There are a total of thirteen ceremonies concerned with life from conception until, but not including, death, each of which have four elements: placation of evil spirits, purification with holy water, wafting of essence and prayer. These ceremonies mark major events in a person's life, including birth, puberty, tooth filing and marriage.[13] A new-born baby is believed to represent the soul of an ancestor, and is regarded as a god for the first 42 days of its life; however the mother is regarded as impure, and it not allowed to participate in any religious activities during this period. A baby must not touch the impure ground until it is 105 days old, half way to the celebration of its first birthday according to the 210-day Balinese pawukon calendar. Once the child reaches puberty, the six upper canine teeth are filed until they are even.[15][16]

Marriage is seen as obligatory for Balinese Hindus, both for the establishment of a family and for the enhanced position in the village social structure accorded to the husband. Giving birth to children guarantees the patrilineal line, as well as ensuring there is somebody to perform the appropriate rituals essential for reincarnation. It marks the attainment of adulthood.[15][16][17]

Death and reincarnation

The most important ceremonies take place after death, and result in the soul being freed to be eventually reincarnated. Unlike the death rites of other religions, the physical body is not the focus, as it is seen as nothing more than a temporary container of the soul and fit only for expedient disposal. In fact, the body must be burned before the soul can leave it completely. The cremation ceremony to bring this about can be extremely expensive because an elaborate ceremony is a way of showing respect for a soul destined to become a god with considerable powers over those left behind. Therefore, bodies are sometimes temporarily buried until the family is able to accumulate enough funds for a cremation, although the bodies of priests or high class families are preserved above ground.[18][19]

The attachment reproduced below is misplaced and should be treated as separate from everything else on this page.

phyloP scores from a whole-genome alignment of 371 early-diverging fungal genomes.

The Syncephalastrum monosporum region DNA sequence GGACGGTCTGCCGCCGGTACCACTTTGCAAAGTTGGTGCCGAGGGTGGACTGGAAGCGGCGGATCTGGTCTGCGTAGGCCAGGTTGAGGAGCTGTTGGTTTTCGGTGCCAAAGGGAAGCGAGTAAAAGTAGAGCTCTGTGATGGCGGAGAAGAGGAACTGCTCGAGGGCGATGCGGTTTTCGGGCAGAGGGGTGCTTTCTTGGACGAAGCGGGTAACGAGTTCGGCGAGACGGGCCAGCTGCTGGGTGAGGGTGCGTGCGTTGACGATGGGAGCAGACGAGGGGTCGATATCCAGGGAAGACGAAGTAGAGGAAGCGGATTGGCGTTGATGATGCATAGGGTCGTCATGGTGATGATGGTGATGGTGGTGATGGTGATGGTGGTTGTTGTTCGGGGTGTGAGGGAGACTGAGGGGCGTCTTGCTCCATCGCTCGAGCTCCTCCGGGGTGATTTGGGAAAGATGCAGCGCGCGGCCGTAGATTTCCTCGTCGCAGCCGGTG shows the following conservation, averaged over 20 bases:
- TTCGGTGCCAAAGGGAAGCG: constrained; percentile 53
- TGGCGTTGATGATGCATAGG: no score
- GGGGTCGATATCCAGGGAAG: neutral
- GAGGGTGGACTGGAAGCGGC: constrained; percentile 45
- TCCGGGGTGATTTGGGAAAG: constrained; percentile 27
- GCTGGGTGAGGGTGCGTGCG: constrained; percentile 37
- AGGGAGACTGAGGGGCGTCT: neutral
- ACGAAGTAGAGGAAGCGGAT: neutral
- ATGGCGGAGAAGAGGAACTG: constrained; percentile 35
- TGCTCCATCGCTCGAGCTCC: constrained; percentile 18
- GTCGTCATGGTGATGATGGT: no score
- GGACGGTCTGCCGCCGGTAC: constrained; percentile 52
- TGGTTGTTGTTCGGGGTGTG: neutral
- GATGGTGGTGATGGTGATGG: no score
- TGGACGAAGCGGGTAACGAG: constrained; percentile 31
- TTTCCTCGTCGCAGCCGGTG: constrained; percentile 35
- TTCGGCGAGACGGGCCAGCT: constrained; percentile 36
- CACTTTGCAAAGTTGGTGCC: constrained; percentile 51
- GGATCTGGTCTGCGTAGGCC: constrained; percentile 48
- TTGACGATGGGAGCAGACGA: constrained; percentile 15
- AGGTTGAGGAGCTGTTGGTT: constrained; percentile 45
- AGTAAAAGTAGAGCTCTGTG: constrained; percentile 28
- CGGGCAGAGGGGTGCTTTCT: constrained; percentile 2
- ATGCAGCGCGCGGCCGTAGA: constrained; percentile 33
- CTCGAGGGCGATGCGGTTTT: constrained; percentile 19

Galungan and Kuningan

The most important festival is Galungan, a celebration of the triumph of dharma over adharma. It is calculated according to the 210-day Balinese pawukon calendar and takes place on the Wednesday (Buda) of the eleventh week (Dunggulan). According to tradition, the spirits of the dead descend from heaven, to return ten days later on Kuningan.


Nyepi, or the Day of Silence, makes the start of the Balinese Saka year, and is marked on the first day of the 10th month, Kedasa. It usually falls in March.[20]

Other festivals

Watugunung, the last day of the pawukon calendar, is devoted to Saraswati, goddess of learning. Although it is devoted to books, reading is not allowed. The fourth day of the year is called Pagerwesi, meaning "iron fence". It commemorates a battle between good and evil.[21]

Caste system

Balinese caste structure has been described in early 20th-century European literature to be based on three categories – triwangsa (thrice born) or the nobility, dwijati (twice born) in contrast to ekajati (once born) the low folks. Four statuses were identified in these sociological studies, spelled a bit differently from the caste categories for India:[22]

  • Brahmanas – priest
  • Satrias – knighthood
  • Wesias – commerce
  • Sudras – servitude